Thursday, 20 February 2014

On this day.......





In my last post, I dealt with the birth of Piers Gaveston’s daughter Joan, probably on January 12th.   Joan’s mother was of course Piers’ wife, Margaret de Clare.  February 20th is the anniversary of Margaret de Clare’s, ‘churching’. 

The ‘churching’ of a woman was an important occasion and a time of celebration.  It was a thanksgiving ceremony that took place 40 days after the birth of the child – a sort of thanksgiving ceremony for the survival of the mother.  Even if the child did not survive it was still expected the mother would be ‘churched’. 

In pre-Reformation days, it was the tradition in Catholic England for women to carry lighted tapers when being churched.  This was symbolic in that it alluded to the Feast of the Purification of the Virgin Mary. At her churching, a woman was expected to make some offering the church. 

Margaret would have followed the tradition, waiting 40 days until she re-appeared in public – and be allowed back to worship in Church.

Not surprisingly, Edward II was delighted with the birth – especially as it meant that it brought Piers back to England.  And of course, Joan was his great-niece.  For Margaret’s ‘churching’ he spent the equivalent of £40 on celebrations, which included minstrels.   Queen Isabella also attended.  It must have been a very happy time for Edward and Piers – little did they know what tragedy lay ahead in June of that year.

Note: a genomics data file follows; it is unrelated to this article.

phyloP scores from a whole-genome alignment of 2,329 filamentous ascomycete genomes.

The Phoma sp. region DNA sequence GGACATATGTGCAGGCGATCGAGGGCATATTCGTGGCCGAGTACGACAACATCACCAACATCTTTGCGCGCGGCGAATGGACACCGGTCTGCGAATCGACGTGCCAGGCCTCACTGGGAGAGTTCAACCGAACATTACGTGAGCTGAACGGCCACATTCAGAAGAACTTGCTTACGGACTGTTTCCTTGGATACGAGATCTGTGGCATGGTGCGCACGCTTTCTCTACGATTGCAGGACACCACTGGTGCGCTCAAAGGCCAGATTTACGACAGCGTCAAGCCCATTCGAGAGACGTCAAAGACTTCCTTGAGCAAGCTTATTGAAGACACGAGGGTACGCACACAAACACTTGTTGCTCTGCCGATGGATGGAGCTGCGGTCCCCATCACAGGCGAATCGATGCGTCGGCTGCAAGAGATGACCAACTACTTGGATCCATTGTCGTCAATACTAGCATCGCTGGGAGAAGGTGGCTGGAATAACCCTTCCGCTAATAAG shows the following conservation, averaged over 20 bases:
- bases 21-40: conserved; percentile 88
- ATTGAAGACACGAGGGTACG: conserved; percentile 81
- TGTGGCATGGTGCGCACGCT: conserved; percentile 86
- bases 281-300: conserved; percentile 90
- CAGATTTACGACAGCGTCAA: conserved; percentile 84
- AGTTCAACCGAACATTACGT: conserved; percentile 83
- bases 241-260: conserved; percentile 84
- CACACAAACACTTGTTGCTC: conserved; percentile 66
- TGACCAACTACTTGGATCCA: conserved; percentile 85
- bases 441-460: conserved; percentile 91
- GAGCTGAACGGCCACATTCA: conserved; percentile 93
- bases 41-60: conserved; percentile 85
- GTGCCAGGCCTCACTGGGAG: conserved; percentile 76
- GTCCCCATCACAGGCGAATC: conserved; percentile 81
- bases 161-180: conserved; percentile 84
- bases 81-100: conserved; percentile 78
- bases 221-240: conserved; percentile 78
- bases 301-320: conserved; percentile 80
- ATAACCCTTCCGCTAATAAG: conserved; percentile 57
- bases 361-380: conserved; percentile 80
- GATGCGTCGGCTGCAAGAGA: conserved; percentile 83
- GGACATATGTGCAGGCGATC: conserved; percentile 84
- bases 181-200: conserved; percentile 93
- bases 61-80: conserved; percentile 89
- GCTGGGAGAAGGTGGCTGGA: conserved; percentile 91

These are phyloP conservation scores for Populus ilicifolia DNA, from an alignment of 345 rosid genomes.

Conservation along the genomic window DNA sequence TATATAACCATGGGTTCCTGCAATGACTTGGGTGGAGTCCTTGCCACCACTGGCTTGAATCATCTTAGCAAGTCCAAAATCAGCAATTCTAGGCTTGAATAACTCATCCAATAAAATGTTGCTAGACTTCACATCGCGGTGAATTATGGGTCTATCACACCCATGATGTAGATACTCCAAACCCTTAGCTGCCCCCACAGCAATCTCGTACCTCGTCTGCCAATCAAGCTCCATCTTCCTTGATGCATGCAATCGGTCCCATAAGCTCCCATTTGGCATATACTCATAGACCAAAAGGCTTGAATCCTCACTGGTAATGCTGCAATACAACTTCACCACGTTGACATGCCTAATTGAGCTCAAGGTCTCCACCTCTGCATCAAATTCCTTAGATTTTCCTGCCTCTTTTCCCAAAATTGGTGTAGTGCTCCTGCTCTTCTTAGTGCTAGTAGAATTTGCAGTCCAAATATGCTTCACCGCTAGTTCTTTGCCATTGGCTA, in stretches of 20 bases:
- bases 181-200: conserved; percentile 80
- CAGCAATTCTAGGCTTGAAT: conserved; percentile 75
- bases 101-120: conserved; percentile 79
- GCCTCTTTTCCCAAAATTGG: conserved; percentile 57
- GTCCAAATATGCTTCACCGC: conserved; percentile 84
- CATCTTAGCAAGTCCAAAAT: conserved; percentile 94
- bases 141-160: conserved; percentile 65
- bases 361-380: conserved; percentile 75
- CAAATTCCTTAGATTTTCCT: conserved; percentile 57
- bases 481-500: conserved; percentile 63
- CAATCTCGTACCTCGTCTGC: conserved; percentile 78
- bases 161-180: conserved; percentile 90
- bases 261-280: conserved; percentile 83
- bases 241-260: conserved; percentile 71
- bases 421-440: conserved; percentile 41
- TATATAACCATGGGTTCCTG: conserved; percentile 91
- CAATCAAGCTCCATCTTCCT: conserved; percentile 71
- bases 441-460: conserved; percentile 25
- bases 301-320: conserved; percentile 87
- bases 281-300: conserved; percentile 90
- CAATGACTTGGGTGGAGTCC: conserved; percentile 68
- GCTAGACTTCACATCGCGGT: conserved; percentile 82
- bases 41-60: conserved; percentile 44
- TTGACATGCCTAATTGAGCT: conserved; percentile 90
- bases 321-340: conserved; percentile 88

4 comments:

Kasia Ogrodnik said...

Fascinating post, Anerje! With the king and queen present, the churching of Margaret must have been a really grand affair. I never knew that if a child died the mother was still expected to go through the ceremony.

Kathryn Warner said...

Great post! I also didn't know that the ceremony went ahead even if the child died (and how sad that must have been...). I hope they all enjoyed themselves, and I'm glad they didn't know what fate had in store four months later :/

Anerje said...

Thanks Kasia and Kathryn - oddly enough, I've been reading Alison Weir's 'Elizabeth of York' bio and she goes into great detail about birth customs, so I did a bit of digging. It must have been a wonderful celebration and a happy time for all.

Anerje said...
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